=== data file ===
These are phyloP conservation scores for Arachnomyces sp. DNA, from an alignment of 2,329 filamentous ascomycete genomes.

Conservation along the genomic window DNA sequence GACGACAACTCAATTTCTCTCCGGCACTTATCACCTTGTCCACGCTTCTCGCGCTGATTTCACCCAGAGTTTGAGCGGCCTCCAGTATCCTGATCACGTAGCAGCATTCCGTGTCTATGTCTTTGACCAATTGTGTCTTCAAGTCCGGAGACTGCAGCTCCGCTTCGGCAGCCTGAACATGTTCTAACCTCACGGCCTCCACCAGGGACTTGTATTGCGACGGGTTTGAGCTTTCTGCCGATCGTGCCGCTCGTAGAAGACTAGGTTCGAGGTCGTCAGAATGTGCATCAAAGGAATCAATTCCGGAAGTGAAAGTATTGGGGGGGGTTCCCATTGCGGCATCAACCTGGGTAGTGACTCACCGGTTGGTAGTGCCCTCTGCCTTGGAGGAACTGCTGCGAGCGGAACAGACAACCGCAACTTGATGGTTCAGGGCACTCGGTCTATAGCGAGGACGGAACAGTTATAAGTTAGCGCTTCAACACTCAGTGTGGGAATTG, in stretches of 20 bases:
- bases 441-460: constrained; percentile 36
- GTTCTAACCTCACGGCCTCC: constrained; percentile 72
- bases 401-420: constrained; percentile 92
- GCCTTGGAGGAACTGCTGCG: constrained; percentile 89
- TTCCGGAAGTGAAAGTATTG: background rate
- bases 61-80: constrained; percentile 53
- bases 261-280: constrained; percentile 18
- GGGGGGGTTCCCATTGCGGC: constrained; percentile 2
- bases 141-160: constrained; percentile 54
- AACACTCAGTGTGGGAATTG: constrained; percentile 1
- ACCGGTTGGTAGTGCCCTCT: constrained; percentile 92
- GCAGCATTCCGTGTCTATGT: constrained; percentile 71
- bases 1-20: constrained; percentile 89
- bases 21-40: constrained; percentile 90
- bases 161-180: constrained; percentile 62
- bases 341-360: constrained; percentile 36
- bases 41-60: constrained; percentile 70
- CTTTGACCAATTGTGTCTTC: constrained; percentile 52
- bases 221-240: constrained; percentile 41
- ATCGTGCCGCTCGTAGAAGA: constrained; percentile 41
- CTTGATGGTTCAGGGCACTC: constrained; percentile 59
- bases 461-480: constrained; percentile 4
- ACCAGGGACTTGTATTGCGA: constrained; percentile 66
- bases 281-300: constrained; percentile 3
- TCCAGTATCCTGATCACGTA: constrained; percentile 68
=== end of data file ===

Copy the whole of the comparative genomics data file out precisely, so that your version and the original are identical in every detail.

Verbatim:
These are phyloP conservation scores for Arachnomyces sp. DNA, from an alignment of 2,329 filamentous ascomycete genomes.

Conservation along the genomic window DNA sequence GACGACAACTCAATTTCTCTCCGGCACTTATCACCTTGTCCACGCTTCTCGCGCTGATTTCACCCAGAGTTTGAGCGGCCTCCAGTATCCTGATCACGTAGCAGCATTCCGTGTCTATGTCTTTGACCAATTGTGTCTTCAAGTCCGGAGACTGCAGCTCCGCTTCGGCAGCCTGAACATGTTCTAACCTCACGGCCTCCACCAGGGACTTGTATTGCGACGGGTTTGAGCTTTCTGCCGATCGTGCCGCTCGTAGAAGACTAGGTTCGAGGTCGTCAGAATGTGCATCAAAGGAATCAATTCCGGAAGTGAAAGTATTGGGGGGGGTTCCCATTGCGGCATCAACCTGGGTAGTGACTCACCGGTTGGTAGTGCCCTCTGCCTTGGAGGAACTGCTGCGAGCGGAACAGACAACCGCAACTTGATGGTTCAGGGCACTCGGTCTATAGCGAGGACGGAACAGTTATAAGTTAGCGCTTCAACACTCAGTGTGGGAATTG, in stretches of 20 bases:
- bases 441-460: constrained; percentile 36
- GTTCTAACCTCACGGCCTCC: constrained; percentile 72
- bases 401-420: constrained; percentile 92
- GCCTTGGAGGAACTGCTGCG: constrained; percentile 89
- TTCCGGAAGTGAAAGTATTG: background rate
- bases 61-80: constrained; percentile 53
- bases 261-280: constrained; percentile 18
- GGGGGGGTTCCCATTGCGGC: constrained; percentile 2
- bases 141-160: constrained; percentile 54
- AACACTCAGTGTGGGAATTG: constrained; percentile 1
- ACCGGTTGGTAGTGCCCTCT: constrained; percentile 92
- GCAGCATTCCGTGTCTATGT: constrained; percentile 71
- bases 1-20: constrained; percentile 89
- bases 21-40: constrained; percentile 90
- bases 161-180: constrained; percentile 62
- bases 341-360: constrained; percentile 36
- bases 41-60: constrained; percentile 70
- CTTTGACCAATTGTGTCTTC: constrained; percentile 52
- bases 221-240: constrained; percentile 41
- ATCGTGCCGCTCGTAGAAGA: constrained; percentile 41
- CTTGATGGTTCAGGGCACTC: constrained; percentile 59
- bases 461-480: constrained; percentile 4
- ACCAGGGACTTGTATTGCGA: constrained; percentile 66
- bases 281-300: constrained; percentile 3
- TCCAGTATCCTGATCACGTA: constrained; percentile 68